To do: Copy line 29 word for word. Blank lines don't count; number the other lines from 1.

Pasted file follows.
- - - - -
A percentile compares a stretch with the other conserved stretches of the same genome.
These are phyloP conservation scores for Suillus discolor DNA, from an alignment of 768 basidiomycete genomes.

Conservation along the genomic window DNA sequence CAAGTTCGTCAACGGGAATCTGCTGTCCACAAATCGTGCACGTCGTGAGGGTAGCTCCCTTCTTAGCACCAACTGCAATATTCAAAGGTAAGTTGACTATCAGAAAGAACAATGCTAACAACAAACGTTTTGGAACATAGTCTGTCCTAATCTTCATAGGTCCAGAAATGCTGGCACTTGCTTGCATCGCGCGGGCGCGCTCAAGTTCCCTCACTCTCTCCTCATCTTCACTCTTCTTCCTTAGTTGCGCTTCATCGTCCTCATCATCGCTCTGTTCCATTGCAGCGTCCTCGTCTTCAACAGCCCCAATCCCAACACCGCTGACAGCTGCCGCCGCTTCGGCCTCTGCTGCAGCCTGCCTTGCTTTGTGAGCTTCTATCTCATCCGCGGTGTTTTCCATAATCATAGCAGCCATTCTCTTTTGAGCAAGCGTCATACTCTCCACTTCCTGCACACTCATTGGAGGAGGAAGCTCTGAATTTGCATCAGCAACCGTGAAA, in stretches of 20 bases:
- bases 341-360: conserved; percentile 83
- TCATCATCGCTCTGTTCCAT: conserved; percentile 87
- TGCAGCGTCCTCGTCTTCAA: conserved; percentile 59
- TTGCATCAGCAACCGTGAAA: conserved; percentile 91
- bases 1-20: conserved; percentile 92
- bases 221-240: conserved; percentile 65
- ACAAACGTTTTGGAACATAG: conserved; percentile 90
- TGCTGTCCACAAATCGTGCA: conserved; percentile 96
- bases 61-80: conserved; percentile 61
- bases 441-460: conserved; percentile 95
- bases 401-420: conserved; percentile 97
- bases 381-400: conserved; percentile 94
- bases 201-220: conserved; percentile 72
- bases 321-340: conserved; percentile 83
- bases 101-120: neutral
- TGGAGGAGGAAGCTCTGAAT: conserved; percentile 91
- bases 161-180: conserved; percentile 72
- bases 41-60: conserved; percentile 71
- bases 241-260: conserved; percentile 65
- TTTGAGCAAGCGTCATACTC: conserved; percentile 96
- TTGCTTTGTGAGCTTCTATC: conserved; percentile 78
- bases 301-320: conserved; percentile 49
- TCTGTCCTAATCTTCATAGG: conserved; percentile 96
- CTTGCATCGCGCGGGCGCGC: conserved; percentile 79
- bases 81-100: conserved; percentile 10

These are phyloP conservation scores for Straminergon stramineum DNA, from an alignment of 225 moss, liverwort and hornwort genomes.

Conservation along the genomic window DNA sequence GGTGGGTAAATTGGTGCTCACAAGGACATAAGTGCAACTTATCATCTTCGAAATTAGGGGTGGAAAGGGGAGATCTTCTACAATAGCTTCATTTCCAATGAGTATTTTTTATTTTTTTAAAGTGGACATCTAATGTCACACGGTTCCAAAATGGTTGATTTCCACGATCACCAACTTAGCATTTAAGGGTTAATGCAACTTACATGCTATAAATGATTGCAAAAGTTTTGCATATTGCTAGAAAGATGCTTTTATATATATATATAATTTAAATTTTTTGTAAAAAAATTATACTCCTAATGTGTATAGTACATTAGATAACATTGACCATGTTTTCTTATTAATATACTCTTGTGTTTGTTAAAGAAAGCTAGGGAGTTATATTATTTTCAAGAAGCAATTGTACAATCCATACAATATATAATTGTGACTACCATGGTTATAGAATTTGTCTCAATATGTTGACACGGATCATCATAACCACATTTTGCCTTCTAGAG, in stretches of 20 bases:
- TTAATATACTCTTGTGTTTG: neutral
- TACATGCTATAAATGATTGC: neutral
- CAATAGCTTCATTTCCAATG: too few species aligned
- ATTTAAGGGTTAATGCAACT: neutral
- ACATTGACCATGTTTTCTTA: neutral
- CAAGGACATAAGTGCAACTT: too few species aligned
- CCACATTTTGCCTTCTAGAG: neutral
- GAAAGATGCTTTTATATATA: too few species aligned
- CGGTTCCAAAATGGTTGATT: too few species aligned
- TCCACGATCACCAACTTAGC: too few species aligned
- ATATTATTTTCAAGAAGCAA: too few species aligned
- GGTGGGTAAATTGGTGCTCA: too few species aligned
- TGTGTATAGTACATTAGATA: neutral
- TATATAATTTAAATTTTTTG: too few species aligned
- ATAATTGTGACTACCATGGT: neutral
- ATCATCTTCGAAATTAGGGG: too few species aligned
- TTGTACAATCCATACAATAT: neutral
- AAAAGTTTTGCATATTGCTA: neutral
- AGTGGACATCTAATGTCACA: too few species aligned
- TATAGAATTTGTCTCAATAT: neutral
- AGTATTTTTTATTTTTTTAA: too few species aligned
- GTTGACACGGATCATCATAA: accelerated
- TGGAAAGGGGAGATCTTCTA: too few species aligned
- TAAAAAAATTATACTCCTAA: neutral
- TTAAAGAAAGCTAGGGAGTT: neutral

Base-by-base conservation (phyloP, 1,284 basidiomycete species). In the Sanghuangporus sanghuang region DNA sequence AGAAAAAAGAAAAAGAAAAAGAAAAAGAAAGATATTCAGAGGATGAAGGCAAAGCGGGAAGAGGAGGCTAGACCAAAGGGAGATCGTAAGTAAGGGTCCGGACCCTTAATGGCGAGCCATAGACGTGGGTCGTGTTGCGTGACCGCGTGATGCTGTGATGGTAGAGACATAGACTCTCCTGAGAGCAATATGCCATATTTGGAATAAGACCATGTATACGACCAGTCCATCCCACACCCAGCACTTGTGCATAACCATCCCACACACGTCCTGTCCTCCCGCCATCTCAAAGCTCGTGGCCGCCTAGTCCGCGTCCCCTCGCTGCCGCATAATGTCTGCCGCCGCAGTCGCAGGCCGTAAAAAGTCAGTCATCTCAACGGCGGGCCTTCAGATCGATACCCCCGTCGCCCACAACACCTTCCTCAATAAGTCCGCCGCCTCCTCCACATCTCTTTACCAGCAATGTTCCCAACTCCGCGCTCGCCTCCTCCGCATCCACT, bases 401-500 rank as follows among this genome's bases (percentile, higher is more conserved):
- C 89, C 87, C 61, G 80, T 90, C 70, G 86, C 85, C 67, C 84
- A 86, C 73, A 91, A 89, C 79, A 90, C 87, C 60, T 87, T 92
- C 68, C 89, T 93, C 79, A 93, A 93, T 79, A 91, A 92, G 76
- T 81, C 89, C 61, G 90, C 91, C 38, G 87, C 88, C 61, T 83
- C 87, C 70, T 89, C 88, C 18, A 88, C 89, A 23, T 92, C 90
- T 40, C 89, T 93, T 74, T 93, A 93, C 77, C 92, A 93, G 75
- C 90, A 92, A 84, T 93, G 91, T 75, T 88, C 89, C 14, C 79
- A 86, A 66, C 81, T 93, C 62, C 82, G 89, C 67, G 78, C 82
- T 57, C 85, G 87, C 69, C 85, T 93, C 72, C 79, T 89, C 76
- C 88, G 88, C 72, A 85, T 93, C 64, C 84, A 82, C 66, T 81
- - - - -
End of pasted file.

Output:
These are phyloP conservation scores for Straminergon stramineum DNA, from an alignment of 225 moss, liverwort and hornwort genomes.